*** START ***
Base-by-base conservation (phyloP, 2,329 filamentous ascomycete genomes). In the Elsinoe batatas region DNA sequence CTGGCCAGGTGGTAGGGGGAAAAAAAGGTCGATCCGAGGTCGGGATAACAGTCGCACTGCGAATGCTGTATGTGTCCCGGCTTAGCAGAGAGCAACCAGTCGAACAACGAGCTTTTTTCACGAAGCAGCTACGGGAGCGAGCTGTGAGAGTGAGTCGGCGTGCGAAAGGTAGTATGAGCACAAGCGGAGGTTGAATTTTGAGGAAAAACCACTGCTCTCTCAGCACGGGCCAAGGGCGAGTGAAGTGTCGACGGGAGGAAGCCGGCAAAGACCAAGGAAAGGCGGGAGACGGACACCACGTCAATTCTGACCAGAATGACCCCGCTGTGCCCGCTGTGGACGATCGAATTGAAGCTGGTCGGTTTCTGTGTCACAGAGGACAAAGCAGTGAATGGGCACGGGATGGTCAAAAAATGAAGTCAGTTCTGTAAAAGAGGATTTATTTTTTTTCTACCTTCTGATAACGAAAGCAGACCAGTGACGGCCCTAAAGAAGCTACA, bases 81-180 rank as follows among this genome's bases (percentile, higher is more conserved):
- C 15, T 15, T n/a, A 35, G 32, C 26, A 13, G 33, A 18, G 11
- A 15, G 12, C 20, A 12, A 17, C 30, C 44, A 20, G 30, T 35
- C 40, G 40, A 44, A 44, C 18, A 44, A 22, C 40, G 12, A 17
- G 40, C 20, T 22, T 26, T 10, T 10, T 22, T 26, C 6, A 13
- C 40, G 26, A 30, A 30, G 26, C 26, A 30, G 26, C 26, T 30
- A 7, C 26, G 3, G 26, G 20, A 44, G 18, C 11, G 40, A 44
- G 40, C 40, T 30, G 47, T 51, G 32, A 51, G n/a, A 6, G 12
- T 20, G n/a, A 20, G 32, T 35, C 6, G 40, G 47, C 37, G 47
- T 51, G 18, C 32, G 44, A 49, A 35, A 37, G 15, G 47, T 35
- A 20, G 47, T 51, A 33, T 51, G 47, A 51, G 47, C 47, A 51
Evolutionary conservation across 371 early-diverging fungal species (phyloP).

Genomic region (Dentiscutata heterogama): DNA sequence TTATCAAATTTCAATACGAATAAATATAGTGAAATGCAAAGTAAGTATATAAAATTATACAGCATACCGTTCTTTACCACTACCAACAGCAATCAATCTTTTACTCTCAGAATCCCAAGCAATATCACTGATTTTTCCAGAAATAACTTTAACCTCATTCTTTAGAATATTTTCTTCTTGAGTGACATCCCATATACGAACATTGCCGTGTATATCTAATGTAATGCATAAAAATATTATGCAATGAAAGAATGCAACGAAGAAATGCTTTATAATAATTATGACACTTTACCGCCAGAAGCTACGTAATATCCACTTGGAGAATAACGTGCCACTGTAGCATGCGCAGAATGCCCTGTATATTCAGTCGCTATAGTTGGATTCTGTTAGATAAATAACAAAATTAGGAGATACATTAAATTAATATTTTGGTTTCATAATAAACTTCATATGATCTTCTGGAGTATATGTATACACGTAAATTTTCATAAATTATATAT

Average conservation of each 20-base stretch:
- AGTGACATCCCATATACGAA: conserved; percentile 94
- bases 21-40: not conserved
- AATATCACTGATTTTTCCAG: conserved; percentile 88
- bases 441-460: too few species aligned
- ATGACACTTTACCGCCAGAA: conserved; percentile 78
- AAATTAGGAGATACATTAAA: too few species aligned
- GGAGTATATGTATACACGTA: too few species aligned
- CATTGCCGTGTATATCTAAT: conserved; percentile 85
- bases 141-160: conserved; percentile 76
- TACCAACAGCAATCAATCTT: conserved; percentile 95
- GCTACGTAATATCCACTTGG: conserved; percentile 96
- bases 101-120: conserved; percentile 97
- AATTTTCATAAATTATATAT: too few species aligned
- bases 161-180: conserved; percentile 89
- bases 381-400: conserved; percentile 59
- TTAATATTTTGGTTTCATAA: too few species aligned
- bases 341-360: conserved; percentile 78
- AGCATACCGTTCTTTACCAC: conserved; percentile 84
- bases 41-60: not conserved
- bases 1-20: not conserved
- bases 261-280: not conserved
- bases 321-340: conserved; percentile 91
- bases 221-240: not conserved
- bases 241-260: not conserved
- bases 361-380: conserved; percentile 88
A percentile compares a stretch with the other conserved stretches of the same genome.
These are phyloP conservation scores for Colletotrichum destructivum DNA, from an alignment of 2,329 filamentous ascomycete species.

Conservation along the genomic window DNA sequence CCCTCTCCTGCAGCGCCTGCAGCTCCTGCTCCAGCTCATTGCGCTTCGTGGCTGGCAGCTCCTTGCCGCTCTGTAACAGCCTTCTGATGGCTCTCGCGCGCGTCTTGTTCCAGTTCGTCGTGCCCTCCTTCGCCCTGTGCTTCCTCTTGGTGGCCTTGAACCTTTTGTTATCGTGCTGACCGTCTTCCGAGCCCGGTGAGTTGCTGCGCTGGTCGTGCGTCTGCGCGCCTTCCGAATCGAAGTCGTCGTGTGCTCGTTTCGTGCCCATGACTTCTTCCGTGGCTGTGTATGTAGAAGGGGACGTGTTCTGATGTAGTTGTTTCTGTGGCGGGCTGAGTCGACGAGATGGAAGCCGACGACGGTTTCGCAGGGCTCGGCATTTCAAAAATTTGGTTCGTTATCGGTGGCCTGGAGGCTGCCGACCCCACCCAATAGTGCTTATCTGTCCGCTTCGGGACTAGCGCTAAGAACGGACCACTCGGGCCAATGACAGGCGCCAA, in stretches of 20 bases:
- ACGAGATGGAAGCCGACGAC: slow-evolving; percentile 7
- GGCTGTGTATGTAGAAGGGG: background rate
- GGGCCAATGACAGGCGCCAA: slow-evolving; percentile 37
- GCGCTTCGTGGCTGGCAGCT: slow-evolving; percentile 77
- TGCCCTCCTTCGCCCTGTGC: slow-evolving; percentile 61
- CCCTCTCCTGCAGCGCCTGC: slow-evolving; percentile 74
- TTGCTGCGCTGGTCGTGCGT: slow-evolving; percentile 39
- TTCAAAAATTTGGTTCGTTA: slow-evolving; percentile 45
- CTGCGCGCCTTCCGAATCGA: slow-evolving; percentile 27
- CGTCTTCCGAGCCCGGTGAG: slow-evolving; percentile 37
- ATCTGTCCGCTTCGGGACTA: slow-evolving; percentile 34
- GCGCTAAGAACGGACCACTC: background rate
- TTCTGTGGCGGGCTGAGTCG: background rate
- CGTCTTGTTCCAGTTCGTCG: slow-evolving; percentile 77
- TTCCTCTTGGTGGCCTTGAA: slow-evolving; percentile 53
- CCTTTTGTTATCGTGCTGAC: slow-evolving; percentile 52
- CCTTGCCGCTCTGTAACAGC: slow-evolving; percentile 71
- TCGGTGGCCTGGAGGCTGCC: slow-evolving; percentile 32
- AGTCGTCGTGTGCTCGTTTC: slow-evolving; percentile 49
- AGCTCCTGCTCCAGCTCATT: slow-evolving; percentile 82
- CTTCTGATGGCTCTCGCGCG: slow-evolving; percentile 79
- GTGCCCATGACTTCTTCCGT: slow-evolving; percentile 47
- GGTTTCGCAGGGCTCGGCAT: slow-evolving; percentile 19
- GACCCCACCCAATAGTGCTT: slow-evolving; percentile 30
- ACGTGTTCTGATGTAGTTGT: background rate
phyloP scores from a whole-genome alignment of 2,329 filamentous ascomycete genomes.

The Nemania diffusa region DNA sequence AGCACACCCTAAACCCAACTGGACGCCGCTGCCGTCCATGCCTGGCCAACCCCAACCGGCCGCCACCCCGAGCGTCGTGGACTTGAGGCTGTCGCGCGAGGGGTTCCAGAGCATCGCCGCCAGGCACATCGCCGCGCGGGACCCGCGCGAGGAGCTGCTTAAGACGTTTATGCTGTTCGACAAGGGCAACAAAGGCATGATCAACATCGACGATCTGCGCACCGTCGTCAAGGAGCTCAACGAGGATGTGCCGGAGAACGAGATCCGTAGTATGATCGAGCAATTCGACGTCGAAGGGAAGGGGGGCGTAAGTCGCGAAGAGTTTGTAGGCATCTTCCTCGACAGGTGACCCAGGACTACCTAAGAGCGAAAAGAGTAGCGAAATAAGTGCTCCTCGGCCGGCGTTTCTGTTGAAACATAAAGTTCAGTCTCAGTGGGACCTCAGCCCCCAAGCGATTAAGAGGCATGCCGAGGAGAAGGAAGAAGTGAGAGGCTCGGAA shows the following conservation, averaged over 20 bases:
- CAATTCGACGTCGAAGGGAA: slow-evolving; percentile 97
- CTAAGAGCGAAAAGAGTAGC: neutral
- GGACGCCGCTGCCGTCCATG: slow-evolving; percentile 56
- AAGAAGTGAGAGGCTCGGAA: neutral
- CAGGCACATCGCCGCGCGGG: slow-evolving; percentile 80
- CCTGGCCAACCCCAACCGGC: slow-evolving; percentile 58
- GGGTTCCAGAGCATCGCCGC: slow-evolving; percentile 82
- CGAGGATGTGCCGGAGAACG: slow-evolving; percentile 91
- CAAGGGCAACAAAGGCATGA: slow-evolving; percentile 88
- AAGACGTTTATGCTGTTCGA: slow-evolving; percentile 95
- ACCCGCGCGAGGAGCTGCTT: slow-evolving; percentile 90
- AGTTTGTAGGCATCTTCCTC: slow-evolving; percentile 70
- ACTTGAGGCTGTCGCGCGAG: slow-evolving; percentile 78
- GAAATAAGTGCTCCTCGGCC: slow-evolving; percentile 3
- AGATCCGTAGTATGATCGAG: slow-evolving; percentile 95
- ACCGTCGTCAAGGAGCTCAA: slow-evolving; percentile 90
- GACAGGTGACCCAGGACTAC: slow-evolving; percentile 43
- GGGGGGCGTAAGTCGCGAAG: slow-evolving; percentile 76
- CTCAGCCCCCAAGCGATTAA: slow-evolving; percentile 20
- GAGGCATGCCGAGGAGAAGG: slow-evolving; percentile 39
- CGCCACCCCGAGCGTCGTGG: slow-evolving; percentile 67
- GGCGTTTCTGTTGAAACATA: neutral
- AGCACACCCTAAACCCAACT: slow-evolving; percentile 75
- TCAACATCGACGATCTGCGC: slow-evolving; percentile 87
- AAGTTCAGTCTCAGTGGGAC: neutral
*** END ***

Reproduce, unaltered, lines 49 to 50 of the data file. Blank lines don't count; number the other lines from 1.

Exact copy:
- TTGCTGCGCTGGTCGTGCGT: slow-evolving; percentile 39
- TTCAAAAATTTGGTTCGTTA: slow-evolving; percentile 45